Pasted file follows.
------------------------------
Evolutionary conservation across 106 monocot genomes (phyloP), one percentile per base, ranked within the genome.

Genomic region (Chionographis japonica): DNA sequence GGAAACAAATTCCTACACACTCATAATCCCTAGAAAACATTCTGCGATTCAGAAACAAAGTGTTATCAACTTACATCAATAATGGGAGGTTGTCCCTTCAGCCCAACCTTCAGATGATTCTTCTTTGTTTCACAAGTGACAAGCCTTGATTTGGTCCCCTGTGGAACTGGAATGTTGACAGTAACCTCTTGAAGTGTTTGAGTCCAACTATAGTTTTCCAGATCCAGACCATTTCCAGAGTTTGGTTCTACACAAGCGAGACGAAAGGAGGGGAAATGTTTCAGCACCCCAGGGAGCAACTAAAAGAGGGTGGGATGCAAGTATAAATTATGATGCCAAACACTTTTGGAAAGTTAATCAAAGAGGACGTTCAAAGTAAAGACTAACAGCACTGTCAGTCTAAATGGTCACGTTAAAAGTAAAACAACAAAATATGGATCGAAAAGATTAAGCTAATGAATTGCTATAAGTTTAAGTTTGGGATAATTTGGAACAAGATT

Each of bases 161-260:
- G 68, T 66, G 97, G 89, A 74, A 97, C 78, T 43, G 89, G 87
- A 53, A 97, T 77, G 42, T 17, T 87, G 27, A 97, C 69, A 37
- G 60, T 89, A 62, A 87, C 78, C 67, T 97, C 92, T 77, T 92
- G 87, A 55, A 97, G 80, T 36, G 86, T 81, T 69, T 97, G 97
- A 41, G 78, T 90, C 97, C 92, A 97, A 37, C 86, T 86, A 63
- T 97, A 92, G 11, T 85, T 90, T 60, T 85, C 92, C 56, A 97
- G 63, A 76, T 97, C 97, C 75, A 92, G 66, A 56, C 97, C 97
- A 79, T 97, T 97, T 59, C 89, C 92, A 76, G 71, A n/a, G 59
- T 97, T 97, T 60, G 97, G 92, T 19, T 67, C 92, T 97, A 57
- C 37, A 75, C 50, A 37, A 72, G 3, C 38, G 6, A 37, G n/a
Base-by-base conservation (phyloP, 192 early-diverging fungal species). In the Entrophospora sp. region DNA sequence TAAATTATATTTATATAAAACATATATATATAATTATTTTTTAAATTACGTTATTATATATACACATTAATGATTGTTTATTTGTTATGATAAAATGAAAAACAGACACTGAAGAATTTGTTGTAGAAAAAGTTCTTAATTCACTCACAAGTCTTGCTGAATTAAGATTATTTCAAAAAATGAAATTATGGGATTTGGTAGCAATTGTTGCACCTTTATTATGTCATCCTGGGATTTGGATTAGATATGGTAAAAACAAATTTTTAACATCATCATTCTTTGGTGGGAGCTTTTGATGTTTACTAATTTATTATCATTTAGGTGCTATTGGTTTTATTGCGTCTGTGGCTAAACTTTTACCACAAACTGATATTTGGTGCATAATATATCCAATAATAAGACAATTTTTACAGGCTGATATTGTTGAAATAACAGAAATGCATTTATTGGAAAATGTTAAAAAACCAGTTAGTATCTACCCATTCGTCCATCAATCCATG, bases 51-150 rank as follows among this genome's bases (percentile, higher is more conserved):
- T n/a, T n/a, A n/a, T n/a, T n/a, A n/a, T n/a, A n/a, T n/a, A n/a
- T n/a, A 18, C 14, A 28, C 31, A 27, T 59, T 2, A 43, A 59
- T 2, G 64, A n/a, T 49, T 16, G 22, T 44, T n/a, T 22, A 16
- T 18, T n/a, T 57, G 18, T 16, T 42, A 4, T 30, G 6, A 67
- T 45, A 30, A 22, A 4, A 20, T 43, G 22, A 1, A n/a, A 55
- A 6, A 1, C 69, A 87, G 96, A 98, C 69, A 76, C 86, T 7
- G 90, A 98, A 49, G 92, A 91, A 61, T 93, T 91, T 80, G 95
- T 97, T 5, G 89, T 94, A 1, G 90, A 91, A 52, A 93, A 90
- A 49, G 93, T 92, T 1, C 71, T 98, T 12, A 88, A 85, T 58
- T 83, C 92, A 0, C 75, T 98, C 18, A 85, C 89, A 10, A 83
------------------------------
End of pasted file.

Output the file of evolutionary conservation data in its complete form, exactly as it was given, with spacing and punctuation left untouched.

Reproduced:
Evolutionary conservation across 106 monocot genomes (phyloP), one percentile per base, ranked within the genome.

Genomic region (Chionographis japonica): DNA sequence GGAAACAAATTCCTACACACTCATAATCCCTAGAAAACATTCTGCGATTCAGAAACAAAGTGTTATCAACTTACATCAATAATGGGAGGTTGTCCCTTCAGCCCAACCTTCAGATGATTCTTCTTTGTTTCACAAGTGACAAGCCTTGATTTGGTCCCCTGTGGAACTGGAATGTTGACAGTAACCTCTTGAAGTGTTTGAGTCCAACTATAGTTTTCCAGATCCAGACCATTTCCAGAGTTTGGTTCTACACAAGCGAGACGAAAGGAGGGGAAATGTTTCAGCACCCCAGGGAGCAACTAAAAGAGGGTGGGATGCAAGTATAAATTATGATGCCAAACACTTTTGGAAAGTTAATCAAAGAGGACGTTCAAAGTAAAGACTAACAGCACTGTCAGTCTAAATGGTCACGTTAAAAGTAAAACAACAAAATATGGATCGAAAAGATTAAGCTAATGAATTGCTATAAGTTTAAGTTTGGGATAATTTGGAACAAGATT

Each of bases 161-260:
- G 68, T 66, G 97, G 89, A 74, A 97, C 78, T 43, G 89, G 87
- A 53, A 97, T 77, G 42, T 17, T 87, G 27, A 97, C 69, A 37
- G 60, T 89, A 62, A 87, C 78, C 67, T 97, C 92, T 77, T 92
- G 87, A 55, A 97, G 80, T 36, G 86, T 81, T 69, T 97, G 97
- A 41, G 78, T 90, C 97, C 92, A 97, A 37, C 86, T 86, A 63
- T 97, A 92, G 11, T 85, T 90, T 60, T 85, C 92, C 56, A 97
- G 63, A 76, T 97, C 97, C 75, A 92, G 66, A 56, C 97, C 97
- A 79, T 97, T 97, T 59, C 89, C 92, A 76, G 71, A n/a, G 59
- T 97, T 97, T 60, G 97, G 92, T 19, T 67, C 92, T 97, A 57
- C 37, A 75, C 50, A 37, A 72, G 3, C 38, G 6, A 37, G n/a
Base-by-base conservation (phyloP, 192 early-diverging fungal species). In the Entrophospora sp. region DNA sequence TAAATTATATTTATATAAAACATATATATATAATTATTTTTTAAATTACGTTATTATATATACACATTAATGATTGTTTATTTGTTATGATAAAATGAAAAACAGACACTGAAGAATTTGTTGTAGAAAAAGTTCTTAATTCACTCACAAGTCTTGCTGAATTAAGATTATTTCAAAAAATGAAATTATGGGATTTGGTAGCAATTGTTGCACCTTTATTATGTCATCCTGGGATTTGGATTAGATATGGTAAAAACAAATTTTTAACATCATCATTCTTTGGTGGGAGCTTTTGATGTTTACTAATTTATTATCATTTAGGTGCTATTGGTTTTATTGCGTCTGTGGCTAAACTTTTACCACAAACTGATATTTGGTGCATAATATATCCAATAATAAGACAATTTTTACAGGCTGATATTGTTGAAATAACAGAAATGCATTTATTGGAAAATGTTAAAAAACCAGTTAGTATCTACCCATTCGTCCATCAATCCATG, bases 51-150 rank as follows among this genome's bases (percentile, higher is more conserved):
- T n/a, T n/a, A n/a, T n/a, T n/a, A n/a, T n/a, A n/a, T n/a, A n/a
- T n/a, A 18, C 14, A 28, C 31, A 27, T 59, T 2, A 43, A 59
- T 2, G 64, A n/a, T 49, T 16, G 22, T 44, T n/a, T 22, A 16
- T 18, T n/a, T 57, G 18, T 16, T 42, A 4, T 30, G 6, A 67
- T 45, A 30, A 22, A 4, A 20, T 43, G 22, A 1, A n/a, A 55
- A 6, A 1, C 69, A 87, G 96, A 98, C 69, A 76, C 86, T 7
- G 90, A 98, A 49, G 92, A 91, A 61, T 93, T 91, T 80, G 95
- T 97, T 5, G 89, T 94, A 1, G 90, A 91, A 52, A 93, A 90
- A 49, G 93, T 92, T 1, C 71, T 98, T 12, A 88, A 85, T 58
- T 83, C 92, A 0, C 75, T 98, C 18, A 85, C 89, A 10, A 83